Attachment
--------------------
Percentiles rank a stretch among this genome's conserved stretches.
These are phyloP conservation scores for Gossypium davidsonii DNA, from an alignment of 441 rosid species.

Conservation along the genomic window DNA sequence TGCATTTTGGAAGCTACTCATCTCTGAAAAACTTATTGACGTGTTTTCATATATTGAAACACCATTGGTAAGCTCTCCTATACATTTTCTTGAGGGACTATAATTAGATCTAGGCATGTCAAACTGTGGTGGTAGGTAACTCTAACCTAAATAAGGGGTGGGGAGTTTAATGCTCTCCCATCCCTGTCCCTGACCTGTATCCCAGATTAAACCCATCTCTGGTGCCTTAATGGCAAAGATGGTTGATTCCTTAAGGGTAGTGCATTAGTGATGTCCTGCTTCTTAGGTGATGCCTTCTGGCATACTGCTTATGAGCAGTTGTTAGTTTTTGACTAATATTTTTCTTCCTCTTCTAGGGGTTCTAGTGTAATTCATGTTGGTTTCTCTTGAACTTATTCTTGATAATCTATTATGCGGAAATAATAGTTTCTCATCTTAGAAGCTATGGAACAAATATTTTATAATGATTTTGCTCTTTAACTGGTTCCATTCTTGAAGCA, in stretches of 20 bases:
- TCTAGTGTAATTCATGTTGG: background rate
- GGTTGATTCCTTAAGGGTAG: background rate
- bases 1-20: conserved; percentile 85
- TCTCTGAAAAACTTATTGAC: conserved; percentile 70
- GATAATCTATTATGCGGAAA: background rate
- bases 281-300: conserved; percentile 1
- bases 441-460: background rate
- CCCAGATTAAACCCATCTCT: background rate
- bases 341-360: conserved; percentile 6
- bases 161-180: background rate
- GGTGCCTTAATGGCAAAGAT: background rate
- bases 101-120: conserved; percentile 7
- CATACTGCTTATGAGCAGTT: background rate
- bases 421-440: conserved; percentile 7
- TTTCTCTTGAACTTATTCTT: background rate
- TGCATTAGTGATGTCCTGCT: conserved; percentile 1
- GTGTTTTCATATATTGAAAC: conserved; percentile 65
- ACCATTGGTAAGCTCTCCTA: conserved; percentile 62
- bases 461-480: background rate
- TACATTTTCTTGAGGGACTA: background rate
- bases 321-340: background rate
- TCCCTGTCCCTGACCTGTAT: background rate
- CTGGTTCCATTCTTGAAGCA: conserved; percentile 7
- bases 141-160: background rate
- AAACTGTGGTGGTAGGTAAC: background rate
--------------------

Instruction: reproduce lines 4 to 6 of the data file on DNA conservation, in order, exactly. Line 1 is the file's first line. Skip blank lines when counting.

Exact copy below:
- TCTAGTGTAATTCATGTTGG: background rate
- GGTTGATTCCTTAAGGGTAG: background rate
- bases 1-20: conserved; percentile 85